Men of Steel

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Some of my fondest memories as a young boy growing up in the 1960s were the Saturday afternoons I spent with my father at Babe’s Body Shop in the Bronx. Babe and my father were old army buddies that served together in World War II. They grew up in the same neighborhood and remained friends their entire lives. I never knew his real name or even his last name, everyone just called him Babe.

As my father and Babe would talk about the good old days and the war, I would wander off and watch the men in the shop perform their magic. I was captivated by the look of the shop, the sounds and the smell.

I can still remember as if it were yesterday. With cigarettes dangling from their lips, I watched in amazement as these men took a wrecked car and pounded it back into shape. In those days, you didn’t just replace a fender or quarter panel, you fixed it. To me, these guys had the strength of Hercules and the skill of Michelangelo.


I remember one particular Saturday in the summer of 1963. My father noticed how fascinated I was watching the guys in the shop. He knelt down beside me, pointed to the guys and said, “I call these guys men of steel. These are tough guys that work hard each and every day. They can take a crumpled-up fender and with hammer-in-hand, work it back into shape just the way it looked when it rolled off the assembly line; and all by eye.”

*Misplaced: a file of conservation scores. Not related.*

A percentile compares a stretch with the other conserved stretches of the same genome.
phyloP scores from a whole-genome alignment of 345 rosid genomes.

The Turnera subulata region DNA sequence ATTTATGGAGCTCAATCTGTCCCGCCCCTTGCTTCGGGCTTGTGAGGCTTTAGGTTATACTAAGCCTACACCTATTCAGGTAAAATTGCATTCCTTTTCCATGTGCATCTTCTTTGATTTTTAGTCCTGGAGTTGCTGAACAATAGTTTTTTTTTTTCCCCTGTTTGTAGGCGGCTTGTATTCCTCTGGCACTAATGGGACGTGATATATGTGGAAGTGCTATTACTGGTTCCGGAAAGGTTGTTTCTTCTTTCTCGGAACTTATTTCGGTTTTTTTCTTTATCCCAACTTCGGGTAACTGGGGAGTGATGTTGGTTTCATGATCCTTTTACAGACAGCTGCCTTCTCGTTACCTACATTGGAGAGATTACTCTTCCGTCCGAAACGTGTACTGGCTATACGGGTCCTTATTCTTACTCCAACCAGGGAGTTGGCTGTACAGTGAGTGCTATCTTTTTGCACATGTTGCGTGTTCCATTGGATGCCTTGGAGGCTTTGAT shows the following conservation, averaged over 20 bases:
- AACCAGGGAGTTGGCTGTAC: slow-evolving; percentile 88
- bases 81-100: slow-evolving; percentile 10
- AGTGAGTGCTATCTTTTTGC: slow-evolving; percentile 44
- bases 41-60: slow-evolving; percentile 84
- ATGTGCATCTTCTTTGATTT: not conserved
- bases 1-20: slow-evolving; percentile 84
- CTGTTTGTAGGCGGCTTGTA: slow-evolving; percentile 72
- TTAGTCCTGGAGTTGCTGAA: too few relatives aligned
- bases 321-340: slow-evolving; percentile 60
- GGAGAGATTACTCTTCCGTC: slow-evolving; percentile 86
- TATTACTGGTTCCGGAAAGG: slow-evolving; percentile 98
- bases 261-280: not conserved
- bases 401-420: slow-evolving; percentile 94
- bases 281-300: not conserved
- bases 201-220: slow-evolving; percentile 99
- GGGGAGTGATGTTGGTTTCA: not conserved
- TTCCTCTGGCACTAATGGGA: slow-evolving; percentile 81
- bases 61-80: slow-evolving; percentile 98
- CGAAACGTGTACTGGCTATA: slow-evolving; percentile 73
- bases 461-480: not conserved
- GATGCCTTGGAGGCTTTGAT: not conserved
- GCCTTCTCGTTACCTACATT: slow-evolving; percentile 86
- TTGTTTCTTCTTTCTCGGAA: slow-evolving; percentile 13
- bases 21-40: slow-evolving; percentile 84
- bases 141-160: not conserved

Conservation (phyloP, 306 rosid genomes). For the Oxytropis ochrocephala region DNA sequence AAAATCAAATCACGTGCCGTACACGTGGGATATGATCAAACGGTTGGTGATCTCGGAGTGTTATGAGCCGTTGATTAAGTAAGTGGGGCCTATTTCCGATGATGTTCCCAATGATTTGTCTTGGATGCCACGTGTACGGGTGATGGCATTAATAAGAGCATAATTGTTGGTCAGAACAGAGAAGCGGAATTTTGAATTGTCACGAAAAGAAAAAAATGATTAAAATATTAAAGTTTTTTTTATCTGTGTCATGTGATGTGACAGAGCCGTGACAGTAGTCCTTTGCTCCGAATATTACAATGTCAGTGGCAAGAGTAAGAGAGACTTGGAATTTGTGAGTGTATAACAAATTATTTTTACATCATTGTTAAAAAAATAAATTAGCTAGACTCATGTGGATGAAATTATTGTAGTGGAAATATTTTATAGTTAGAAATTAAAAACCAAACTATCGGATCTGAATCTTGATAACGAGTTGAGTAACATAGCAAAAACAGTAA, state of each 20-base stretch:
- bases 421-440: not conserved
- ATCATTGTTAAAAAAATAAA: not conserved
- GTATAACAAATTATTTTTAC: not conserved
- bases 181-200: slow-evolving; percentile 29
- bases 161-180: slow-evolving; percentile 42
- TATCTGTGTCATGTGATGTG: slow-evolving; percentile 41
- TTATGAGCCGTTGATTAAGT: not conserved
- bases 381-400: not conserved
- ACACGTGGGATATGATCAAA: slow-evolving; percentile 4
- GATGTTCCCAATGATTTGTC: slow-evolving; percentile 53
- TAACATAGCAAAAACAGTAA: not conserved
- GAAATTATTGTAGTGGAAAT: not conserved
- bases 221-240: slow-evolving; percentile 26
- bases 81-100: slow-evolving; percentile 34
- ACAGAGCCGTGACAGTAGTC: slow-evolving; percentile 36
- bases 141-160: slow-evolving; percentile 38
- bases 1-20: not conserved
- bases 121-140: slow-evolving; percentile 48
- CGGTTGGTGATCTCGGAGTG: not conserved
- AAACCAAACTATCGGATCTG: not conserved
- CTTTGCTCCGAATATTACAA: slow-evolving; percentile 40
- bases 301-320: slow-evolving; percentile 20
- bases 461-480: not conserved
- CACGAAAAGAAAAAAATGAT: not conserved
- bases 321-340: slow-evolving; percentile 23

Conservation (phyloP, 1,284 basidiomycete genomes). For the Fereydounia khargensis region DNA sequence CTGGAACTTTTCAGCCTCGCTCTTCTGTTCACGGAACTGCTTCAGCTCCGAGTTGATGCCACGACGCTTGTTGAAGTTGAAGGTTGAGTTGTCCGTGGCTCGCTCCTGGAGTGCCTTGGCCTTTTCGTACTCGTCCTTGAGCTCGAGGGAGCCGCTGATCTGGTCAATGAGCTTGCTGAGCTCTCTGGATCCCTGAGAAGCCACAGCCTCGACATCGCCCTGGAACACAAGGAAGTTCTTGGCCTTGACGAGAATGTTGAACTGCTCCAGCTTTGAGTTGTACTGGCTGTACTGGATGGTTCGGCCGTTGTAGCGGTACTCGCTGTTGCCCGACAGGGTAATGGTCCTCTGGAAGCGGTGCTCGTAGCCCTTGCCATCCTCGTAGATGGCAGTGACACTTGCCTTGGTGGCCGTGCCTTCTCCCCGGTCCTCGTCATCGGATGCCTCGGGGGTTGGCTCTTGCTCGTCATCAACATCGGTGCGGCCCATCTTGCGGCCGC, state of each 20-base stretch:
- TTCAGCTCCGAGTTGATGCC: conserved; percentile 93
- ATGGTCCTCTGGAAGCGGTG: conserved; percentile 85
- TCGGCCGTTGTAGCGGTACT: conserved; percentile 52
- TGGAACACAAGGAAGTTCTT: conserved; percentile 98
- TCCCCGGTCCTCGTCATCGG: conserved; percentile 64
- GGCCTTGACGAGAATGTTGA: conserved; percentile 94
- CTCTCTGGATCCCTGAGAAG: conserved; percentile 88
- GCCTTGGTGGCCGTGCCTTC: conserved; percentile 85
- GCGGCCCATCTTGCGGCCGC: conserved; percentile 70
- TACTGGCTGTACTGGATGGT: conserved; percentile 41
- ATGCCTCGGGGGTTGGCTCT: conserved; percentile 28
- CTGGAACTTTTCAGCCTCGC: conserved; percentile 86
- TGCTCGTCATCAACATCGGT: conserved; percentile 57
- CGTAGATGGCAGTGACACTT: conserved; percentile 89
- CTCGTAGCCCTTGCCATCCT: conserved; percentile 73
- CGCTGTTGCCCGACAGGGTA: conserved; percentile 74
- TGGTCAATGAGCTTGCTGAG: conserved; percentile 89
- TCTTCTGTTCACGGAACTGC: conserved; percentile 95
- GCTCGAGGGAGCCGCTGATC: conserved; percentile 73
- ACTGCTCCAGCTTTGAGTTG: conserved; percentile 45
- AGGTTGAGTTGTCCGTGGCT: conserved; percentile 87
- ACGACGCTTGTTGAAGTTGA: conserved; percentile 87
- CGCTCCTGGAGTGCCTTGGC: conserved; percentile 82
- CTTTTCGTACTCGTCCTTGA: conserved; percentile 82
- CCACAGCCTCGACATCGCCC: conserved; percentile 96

Before we left to go home, my father and I would walk around the side of the body shop and he would pull two sodas out of the Coke machine. Then we would sit down on a bench seat taken from of an old DeSoto and drink our Cokes.

My father would tell me stories about his childhood during the Great Depression of the 1930s, how he got started in the automotive business and topped it off with a few wartime stories. Could an 8-year-old ask for a better summer Saturday afternoon?

It’s often said that our childhood experiences have served to create pathways to our future. The auto repair industry is filled with shop owners and mechanics that draw upon past experiences to shape their lives. Like many of you, I started out as a mechanic and became a shop owner. It’s the life I chose and it’s the life you chose. We all have a special bond. A bond formed by the work we do each day. A bond also formed by the challenges we endure and the commitment we have to our industry. The glue that has bonded us together is our shared experiences. That same glue will help secure our future. The auto repair industry may have changed a bit, but we still perform magic every day. We are a dedicated breed and should be proud of what we, as a group, have accomplished.

My passion for this business was born watching those “men of steel” back in the 1960s. I knew from a young age what I wanted to do in my life. I feel lucky that way. I often wonder how many people go to work every day hating their jobs. And while the auto repair business isn’t always a walk in the park, it does have many rewards. We kept America moving in the past, we keep it moving today and we will keep it moving in the future.

My father encouraged me to open my own repair shop and we shared many great times before his passing in 1986. You see, he was also one of those “men of steel.” I’m not one to live in the past, but I would give just about anything to have one more summer Saturday afternoon, sitting on that bench seat behind Babe’s Body Shop sharing a Coke with my Dad. Happy Father’s Day!

Joe Marconi has more than three decades of experience in the automotive repair industry. He is the owner of Osceola Garage in Baldwin Place, N.Y., a business development coach for Elite Worldwide and co-founder of Reach him at

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